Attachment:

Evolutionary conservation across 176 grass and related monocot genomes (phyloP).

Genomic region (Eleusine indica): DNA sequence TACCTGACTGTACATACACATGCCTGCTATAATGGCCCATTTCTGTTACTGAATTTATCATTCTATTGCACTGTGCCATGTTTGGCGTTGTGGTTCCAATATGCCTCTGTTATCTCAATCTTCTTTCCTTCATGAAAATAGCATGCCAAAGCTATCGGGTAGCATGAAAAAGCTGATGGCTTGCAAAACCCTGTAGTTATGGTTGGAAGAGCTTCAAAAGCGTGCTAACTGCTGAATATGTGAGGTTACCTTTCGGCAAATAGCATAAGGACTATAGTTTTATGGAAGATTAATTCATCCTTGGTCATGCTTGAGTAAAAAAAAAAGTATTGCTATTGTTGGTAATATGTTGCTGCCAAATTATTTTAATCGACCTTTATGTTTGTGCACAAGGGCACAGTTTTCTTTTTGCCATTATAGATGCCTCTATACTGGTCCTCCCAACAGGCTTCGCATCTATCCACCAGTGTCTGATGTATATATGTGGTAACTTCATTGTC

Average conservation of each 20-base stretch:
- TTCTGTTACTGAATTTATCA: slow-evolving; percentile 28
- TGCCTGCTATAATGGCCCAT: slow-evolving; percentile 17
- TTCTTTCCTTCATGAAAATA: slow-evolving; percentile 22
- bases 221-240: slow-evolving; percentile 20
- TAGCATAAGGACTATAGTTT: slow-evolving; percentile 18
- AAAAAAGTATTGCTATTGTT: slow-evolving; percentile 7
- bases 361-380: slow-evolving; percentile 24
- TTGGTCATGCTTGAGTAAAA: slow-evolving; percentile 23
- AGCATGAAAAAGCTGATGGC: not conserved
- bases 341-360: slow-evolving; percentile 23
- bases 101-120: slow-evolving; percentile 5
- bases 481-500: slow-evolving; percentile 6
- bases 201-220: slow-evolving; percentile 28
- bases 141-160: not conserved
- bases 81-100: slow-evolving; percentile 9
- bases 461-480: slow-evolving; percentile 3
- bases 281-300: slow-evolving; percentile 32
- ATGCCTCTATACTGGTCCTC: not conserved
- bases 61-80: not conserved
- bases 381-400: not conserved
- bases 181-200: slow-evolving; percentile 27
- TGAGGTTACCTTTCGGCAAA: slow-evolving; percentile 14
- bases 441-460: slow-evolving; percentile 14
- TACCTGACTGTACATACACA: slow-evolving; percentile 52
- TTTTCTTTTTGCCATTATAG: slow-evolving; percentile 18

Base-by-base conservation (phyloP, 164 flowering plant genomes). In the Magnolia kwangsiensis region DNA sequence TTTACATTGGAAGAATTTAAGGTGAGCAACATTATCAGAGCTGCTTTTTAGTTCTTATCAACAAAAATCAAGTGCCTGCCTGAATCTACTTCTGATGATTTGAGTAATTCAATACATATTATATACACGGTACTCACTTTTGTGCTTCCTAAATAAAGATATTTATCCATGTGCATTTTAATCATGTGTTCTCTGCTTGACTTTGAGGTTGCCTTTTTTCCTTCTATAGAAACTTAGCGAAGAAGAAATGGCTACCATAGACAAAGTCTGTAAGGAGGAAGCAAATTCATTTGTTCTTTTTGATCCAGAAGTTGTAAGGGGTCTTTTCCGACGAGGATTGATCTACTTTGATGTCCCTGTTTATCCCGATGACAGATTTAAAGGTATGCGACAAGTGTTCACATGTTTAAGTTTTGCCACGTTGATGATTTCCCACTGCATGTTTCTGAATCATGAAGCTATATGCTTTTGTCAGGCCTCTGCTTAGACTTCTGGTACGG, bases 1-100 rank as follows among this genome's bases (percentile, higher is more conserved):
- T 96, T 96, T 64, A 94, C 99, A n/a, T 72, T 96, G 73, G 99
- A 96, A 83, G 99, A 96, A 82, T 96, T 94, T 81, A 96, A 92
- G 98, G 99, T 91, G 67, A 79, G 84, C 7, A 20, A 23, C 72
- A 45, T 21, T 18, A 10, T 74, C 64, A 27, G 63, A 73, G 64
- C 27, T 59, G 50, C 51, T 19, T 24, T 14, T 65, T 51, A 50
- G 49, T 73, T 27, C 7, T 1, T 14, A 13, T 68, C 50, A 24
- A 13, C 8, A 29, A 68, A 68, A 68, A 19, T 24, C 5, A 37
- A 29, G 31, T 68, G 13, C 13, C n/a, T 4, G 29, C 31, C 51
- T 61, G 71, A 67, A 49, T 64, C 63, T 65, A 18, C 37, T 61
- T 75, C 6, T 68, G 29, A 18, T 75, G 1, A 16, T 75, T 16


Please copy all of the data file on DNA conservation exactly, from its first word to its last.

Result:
Evolutionary conservation across 176 grass and related monocot genomes (phyloP).

Genomic region (Eleusine indica): DNA sequence TACCTGACTGTACATACACATGCCTGCTATAATGGCCCATTTCTGTTACTGAATTTATCATTCTATTGCACTGTGCCATGTTTGGCGTTGTGGTTCCAATATGCCTCTGTTATCTCAATCTTCTTTCCTTCATGAAAATAGCATGCCAAAGCTATCGGGTAGCATGAAAAAGCTGATGGCTTGCAAAACCCTGTAGTTATGGTTGGAAGAGCTTCAAAAGCGTGCTAACTGCTGAATATGTGAGGTTACCTTTCGGCAAATAGCATAAGGACTATAGTTTTATGGAAGATTAATTCATCCTTGGTCATGCTTGAGTAAAAAAAAAAGTATTGCTATTGTTGGTAATATGTTGCTGCCAAATTATTTTAATCGACCTTTATGTTTGTGCACAAGGGCACAGTTTTCTTTTTGCCATTATAGATGCCTCTATACTGGTCCTCCCAACAGGCTTCGCATCTATCCACCAGTGTCTGATGTATATATGTGGTAACTTCATTGTC

Average conservation of each 20-base stretch:
- TTCTGTTACTGAATTTATCA: slow-evolving; percentile 28
- TGCCTGCTATAATGGCCCAT: slow-evolving; percentile 17
- TTCTTTCCTTCATGAAAATA: slow-evolving; percentile 22
- bases 221-240: slow-evolving; percentile 20
- TAGCATAAGGACTATAGTTT: slow-evolving; percentile 18
- AAAAAAGTATTGCTATTGTT: slow-evolving; percentile 7
- bases 361-380: slow-evolving; percentile 24
- TTGGTCATGCTTGAGTAAAA: slow-evolving; percentile 23
- AGCATGAAAAAGCTGATGGC: not conserved
- bases 341-360: slow-evolving; percentile 23
- bases 101-120: slow-evolving; percentile 5
- bases 481-500: slow-evolving; percentile 6
- bases 201-220: slow-evolving; percentile 28
- bases 141-160: not conserved
- bases 81-100: slow-evolving; percentile 9
- bases 461-480: slow-evolving; percentile 3
- bases 281-300: slow-evolving; percentile 32
- ATGCCTCTATACTGGTCCTC: not conserved
- bases 61-80: not conserved
- bases 381-400: not conserved
- bases 181-200: slow-evolving; percentile 27
- TGAGGTTACCTTTCGGCAAA: slow-evolving; percentile 14
- bases 441-460: slow-evolving; percentile 14
- TACCTGACTGTACATACACA: slow-evolving; percentile 52
- TTTTCTTTTTGCCATTATAG: slow-evolving; percentile 18

Base-by-base conservation (phyloP, 164 flowering plant genomes). In the Magnolia kwangsiensis region DNA sequence TTTACATTGGAAGAATTTAAGGTGAGCAACATTATCAGAGCTGCTTTTTAGTTCTTATCAACAAAAATCAAGTGCCTGCCTGAATCTACTTCTGATGATTTGAGTAATTCAATACATATTATATACACGGTACTCACTTTTGTGCTTCCTAAATAAAGATATTTATCCATGTGCATTTTAATCATGTGTTCTCTGCTTGACTTTGAGGTTGCCTTTTTTCCTTCTATAGAAACTTAGCGAAGAAGAAATGGCTACCATAGACAAAGTCTGTAAGGAGGAAGCAAATTCATTTGTTCTTTTTGATCCAGAAGTTGTAAGGGGTCTTTTCCGACGAGGATTGATCTACTTTGATGTCCCTGTTTATCCCGATGACAGATTTAAAGGTATGCGACAAGTGTTCACATGTTTAAGTTTTGCCACGTTGATGATTTCCCACTGCATGTTTCTGAATCATGAAGCTATATGCTTTTGTCAGGCCTCTGCTTAGACTTCTGGTACGG, bases 1-100 rank as follows among this genome's bases (percentile, higher is more conserved):
- T 96, T 96, T 64, A 94, C 99, A n/a, T 72, T 96, G 73, G 99
- A 96, A 83, G 99, A 96, A 82, T 96, T 94, T 81, A 96, A 92
- G 98, G 99, T 91, G 67, A 79, G 84, C 7, A 20, A 23, C 72
- A 45, T 21, T 18, A 10, T 74, C 64, A 27, G 63, A 73, G 64
- C 27, T 59, G 50, C 51, T 19, T 24, T 14, T 65, T 51, A 50
- G 49, T 73, T 27, C 7, T 1, T 14, A 13, T 68, C 50, A 24
- A 13, C 8, A 29, A 68, A 68, A 68, A 19, T 24, C 5, A 37
- A 29, G 31, T 68, G 13, C 13, C n/a, T 4, G 29, C 31, C 51
- T 61, G 71, A 67, A 49, T 64, C 63, T 65, A 18, C 37, T 61
- T 75, C 6, T 68, G 29, A 18, T 75, G 1, A 16, T 75, T 16